At the start of the year there was some worrying news about the music curriculum.
It was reported that one secondary school had instigated a charge of £5 for children to take their music GCSE.
It was moved from the curriculum of the general school day to out-of-school hours and meant the employment of specialist teachers, hence the charge to cover the cost, the school says. Despite criticism, the school maintains that this has been a good thing in that more pupils have taken up music GCSE.
But it has raised many concerns.
Firstly, and most importantly, is the question of it excluding some students. Many families already struggle financially. This move to charge for GCSE music means that there will be students who will not be able to study for it even if they wanted to.
Secondly, it portrays music as an elitist subject rather than one that is an important part of any education which has the potential to build vital skills that can enhance a student’s overall learning ability, as illustrated by this article here
Thirdly, some people see this as another part of the move to downgrade Arts subjects as less important than other subjects. Yet music, and other art subjects, are vital to those students less academically inclined, affording them opportunities to achieve when they may not otherwise do so.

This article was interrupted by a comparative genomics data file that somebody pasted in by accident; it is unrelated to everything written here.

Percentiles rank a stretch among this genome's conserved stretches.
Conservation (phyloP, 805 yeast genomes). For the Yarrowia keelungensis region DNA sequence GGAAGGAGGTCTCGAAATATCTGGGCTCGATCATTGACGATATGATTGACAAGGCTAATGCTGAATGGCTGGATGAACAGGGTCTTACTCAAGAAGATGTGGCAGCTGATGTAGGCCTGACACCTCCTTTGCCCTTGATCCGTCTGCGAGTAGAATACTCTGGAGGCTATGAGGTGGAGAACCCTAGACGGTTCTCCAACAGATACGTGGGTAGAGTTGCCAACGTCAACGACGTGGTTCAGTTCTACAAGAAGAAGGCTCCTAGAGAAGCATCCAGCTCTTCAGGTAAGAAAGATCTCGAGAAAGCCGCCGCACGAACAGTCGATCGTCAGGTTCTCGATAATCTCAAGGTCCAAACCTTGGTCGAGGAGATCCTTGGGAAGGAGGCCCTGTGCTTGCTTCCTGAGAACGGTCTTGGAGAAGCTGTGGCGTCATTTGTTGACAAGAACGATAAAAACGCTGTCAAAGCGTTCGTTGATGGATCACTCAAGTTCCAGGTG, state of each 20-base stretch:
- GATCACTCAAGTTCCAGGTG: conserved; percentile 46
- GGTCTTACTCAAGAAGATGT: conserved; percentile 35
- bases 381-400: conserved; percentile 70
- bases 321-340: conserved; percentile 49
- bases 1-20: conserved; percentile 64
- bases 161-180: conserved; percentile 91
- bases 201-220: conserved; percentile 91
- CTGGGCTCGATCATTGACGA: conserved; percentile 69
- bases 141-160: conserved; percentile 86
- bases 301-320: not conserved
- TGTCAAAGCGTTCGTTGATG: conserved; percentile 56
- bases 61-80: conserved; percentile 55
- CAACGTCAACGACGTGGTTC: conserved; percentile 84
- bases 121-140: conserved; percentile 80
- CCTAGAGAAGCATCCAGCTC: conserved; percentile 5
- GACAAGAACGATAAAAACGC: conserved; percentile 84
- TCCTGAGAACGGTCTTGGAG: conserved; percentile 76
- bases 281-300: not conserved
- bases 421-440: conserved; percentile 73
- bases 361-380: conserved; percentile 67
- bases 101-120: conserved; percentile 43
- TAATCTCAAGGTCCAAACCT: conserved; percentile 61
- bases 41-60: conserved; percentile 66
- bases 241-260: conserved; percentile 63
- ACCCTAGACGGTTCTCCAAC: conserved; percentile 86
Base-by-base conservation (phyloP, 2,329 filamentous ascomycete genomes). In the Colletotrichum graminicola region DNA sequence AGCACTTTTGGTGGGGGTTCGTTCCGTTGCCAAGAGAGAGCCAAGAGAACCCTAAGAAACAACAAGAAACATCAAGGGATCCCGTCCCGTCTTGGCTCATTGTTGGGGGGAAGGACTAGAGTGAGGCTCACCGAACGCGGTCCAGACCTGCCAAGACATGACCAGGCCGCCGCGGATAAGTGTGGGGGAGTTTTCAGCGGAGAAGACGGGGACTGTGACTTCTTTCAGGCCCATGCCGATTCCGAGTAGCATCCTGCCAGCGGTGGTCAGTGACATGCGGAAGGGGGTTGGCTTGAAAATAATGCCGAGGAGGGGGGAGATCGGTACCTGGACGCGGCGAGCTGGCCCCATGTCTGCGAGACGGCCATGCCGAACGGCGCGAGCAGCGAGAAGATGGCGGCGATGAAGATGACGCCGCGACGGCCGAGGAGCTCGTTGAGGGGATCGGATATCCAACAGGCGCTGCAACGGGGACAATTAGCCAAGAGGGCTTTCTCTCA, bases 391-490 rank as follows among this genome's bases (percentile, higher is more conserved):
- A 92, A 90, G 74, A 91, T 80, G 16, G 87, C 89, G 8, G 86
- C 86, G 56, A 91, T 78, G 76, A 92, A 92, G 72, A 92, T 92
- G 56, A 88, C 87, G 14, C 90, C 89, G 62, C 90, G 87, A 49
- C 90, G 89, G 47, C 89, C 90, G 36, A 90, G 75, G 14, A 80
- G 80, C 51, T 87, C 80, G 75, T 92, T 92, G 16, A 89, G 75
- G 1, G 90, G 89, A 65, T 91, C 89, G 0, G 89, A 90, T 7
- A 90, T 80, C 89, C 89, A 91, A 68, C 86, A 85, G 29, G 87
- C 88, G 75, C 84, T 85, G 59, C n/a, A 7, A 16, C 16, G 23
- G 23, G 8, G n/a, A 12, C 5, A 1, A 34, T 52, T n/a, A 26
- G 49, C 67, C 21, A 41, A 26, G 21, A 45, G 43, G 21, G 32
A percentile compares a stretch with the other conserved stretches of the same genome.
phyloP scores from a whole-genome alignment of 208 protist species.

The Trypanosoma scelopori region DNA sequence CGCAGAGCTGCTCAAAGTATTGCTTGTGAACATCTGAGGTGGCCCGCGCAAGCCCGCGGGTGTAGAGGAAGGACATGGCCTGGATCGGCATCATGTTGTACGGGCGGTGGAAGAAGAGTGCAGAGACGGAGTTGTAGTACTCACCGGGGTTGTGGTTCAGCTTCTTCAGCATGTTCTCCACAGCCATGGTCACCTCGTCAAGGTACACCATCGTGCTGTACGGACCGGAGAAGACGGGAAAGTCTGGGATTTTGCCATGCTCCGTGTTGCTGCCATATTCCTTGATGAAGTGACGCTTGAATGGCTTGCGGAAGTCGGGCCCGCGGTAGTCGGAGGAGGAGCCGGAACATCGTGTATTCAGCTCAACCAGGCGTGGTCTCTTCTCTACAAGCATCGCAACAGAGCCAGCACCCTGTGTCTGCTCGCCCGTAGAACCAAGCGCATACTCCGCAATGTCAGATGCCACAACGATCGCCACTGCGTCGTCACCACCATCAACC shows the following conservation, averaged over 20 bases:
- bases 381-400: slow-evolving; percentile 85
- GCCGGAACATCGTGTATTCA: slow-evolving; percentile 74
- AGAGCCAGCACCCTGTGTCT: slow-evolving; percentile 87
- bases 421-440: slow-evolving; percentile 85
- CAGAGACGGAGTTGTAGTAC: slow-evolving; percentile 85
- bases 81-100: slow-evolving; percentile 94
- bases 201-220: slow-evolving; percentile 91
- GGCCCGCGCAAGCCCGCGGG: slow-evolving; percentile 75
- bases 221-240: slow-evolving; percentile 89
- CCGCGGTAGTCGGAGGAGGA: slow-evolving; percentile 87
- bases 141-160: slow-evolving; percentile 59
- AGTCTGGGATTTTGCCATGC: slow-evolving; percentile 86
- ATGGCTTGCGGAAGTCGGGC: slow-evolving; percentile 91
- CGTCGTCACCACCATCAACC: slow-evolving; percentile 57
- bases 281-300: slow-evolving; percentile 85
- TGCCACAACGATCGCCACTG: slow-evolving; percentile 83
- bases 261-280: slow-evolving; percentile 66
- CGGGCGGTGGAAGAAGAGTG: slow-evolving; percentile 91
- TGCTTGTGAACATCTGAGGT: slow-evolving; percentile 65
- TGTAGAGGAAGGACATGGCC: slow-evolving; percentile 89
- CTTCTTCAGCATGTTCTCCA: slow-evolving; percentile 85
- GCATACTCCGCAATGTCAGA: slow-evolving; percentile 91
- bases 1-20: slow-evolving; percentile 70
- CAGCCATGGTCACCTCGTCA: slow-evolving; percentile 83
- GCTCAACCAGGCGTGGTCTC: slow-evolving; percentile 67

Fourthly, it raises concerns as to whether other subjects outside the core of Maths, English and the Sciences will follow suit.
Lyn Gardner, writing in The Stage, feels that this is a serious threat to the Music and Arts industry. She feels that there are already many barriers to children accessing the Arts and this will exacerbate the problem.
Andrew Lloyd Webber has also expressed his concerns over the move. He’s dedicated to music in schools as it “transcends all languages, shades of politics, race and creeds” he says, believing all Arts subjects should be free.
The Bacc For the Future campaigners, who say that the introduction of the English Baccalaureate is already putting the squeeze on creative subjects, also feel anxious about its impact on opportunities for music study to be available to all.
Some parents find it hard to understand the value of creative subjects and want their children to focus their energies on academic study.
But, apart from the fact that the creative industry is a huge employer (think media, gaming, entertainment etc.), not everyone is academic. And the Arts subjects bring other valuable skills, experiences and expertise to a students’ portfolio of attainment and personal development that cannot be achieved through academics alone.
It’s this diversity that many universities are interested to see, often complaining that students can lack a rounded education and characteristics that make them stand out or able to transfer their learned skills to a wider setting.
This is something many home educating families report. Rather than being penalised for having less academic results than their school peers, home schooled students find that interviewers or employers are impressed by the diversity of their educational experiences and subsequent personal maturity.
All learners deserve the education that suits them. So parents might like to investigate whether their learner has free access to a rounded education, wherever they are educated, and to a variety of subjects including the Arts.